Despite CIMA’s early elimination, his fingerprints were all over this match. This felt like a CIMA match, similar to the way that NJPW stalwarts Tomohiro Ishii or Hiroshi Tanahashi have developed their own style of match. CIMA has been working big-time multi-man matches for 20 years, and this was one of his masterpieces. He not only gave his opponents big spots to shine in like the aforementioned Tonsho spot, but he did a masterful job of setting up his own teammates to shine. Gao Jinga, T-Hawk, and El Lindaman came out of this match looking better than when they came in.
CIMA and Tonsho would once again front teams in August. CIMA’s crew would stay the same, while this team Tonsho was aided by Andy Wu, Masayuki Kono, & Takanori Ito. Strong Hearts proved to be a stronger this time, as Lindaman was able to plant and pin Tonsho with a Tiger Suplex this time around.
The month of September signaled world domination for CIMA and his Strong Hearts gang. CIMA would return to The Crash, this time alongside T-Hawk, to defeat Sobernaro and Volador Jr. A week later, CIMA returned to his old stomping grounds in Pro Wrestling Guerrilla in an attempt to reclaim the Battle of Los Angeles crown that he once held.
CIMA’s weekend didn’t generate the same amount of buzz that it did for others, perhaps due to his Night One match against Jody Fleisch that was a disappointment, but I put that on Fleisch considering the rest of CIMA’s output this year. He and Joey Janela put together a respectable bout on Night Three. That match will end up on no year-end spreadsheets, but it is a resume builder for CIMA’s singles matches. CIMA did his damage on the second night of the tournament, alongside his Strong Hearts companions Zachary Wentz & Dezmond Xavier.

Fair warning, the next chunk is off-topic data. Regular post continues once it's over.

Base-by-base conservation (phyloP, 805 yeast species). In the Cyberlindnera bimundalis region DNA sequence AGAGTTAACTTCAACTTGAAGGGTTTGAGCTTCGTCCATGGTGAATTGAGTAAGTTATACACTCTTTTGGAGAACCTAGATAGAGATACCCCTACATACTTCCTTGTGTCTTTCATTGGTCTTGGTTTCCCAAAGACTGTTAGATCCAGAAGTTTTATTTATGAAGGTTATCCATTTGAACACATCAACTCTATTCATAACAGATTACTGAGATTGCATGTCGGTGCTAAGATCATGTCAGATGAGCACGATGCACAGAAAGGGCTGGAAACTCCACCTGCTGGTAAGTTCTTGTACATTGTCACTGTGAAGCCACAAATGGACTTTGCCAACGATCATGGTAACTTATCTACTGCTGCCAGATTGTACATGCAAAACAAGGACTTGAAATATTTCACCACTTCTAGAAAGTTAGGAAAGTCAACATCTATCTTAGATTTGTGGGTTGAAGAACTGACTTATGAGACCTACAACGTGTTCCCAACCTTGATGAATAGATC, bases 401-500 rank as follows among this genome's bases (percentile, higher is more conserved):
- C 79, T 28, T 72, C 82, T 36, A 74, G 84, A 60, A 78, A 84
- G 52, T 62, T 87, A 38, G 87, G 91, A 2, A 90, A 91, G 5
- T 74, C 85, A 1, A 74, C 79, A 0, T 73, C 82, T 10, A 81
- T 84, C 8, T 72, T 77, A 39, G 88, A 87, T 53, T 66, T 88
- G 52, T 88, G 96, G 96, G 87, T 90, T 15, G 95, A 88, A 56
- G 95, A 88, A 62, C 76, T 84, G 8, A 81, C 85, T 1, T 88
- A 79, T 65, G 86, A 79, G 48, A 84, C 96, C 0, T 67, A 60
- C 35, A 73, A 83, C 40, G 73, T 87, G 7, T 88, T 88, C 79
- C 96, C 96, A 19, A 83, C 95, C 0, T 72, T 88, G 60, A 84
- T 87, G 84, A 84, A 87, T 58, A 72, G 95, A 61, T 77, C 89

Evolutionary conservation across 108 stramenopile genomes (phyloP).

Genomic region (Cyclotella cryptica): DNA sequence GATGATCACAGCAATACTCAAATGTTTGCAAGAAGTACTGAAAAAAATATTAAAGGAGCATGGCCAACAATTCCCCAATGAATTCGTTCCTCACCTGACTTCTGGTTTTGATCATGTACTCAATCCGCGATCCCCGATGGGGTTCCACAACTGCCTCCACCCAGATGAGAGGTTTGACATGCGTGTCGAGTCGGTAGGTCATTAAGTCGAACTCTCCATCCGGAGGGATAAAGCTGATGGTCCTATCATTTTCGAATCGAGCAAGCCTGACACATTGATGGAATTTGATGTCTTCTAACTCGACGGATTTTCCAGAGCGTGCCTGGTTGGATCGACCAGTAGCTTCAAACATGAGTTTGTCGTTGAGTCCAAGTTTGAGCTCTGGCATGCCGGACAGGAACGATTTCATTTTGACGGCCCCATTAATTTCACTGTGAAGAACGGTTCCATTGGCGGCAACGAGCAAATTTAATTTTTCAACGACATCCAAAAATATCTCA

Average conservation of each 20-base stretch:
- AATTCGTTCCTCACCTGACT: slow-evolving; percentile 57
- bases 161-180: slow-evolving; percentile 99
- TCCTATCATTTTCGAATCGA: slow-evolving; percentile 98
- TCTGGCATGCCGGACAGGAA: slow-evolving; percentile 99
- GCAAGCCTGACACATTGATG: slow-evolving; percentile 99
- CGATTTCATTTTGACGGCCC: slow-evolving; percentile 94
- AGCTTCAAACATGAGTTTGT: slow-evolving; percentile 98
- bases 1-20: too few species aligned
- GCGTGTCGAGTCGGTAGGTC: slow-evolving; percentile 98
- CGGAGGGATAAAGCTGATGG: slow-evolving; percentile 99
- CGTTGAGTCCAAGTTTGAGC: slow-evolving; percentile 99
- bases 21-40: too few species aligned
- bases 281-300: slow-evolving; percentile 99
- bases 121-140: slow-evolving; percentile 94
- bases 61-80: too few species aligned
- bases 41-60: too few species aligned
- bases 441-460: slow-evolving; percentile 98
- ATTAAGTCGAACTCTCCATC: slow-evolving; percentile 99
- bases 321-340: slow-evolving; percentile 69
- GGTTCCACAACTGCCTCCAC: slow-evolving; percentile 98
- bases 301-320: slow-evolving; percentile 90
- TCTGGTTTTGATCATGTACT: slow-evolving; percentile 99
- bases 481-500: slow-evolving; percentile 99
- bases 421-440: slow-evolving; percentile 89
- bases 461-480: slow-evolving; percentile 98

— Ryan ♻️ (@cozy_superkick) November 27, 2018
Much like the Blood Generation vs. Do FIXER six-man from Ring of Honor’s initial Supercard of Honor, CIMA put together a six-man that stood out from the pack in what was already a marvelous weekend of wrestling. In what can be dubbed as another CIMA-vision match, his trio and the Mexablood team of Bandido, Flamita, and Rey Horus put on what felt like a futuristic six-man match. There was a lot of high-flying, dives, and lucha-inspired offense on BOLA weekend, but none of it was done as crisp, as quick, or as beautifully as what these six men were able to accomplish with this tag match.
CIMA would end his month debuting in Fight Club Pro and Ireland’s OTT promotion, but not before heading back to Japan to once again plant his flag in a promotion. This time it was Dramatic Dream Team, the promotion that has been neck-and-neck with Dragon Gate for the coveted #2 spot in Japan for nearly a decade.
To say that CIMA ascended to the top of the card in DDT would be a falsehood. He showed up and immediately felt like the main event. His second match in DDT was the semi-main event of DDT’s annual Peter Pan show in Sumo Hall. Positioned as a drawing match with DDT’s generational ace, Konosuke Takeshita, CIMA took a building that had been unfriendly to Dragon Gate in the past and tore the house down in a classic against Takeshita. This ticks off the “singles epic” that CIMA needed on his WOTY checklist. The Takeshita match was an excellent display of CIMA thriving under the spotlight and nailing it as the center of attention.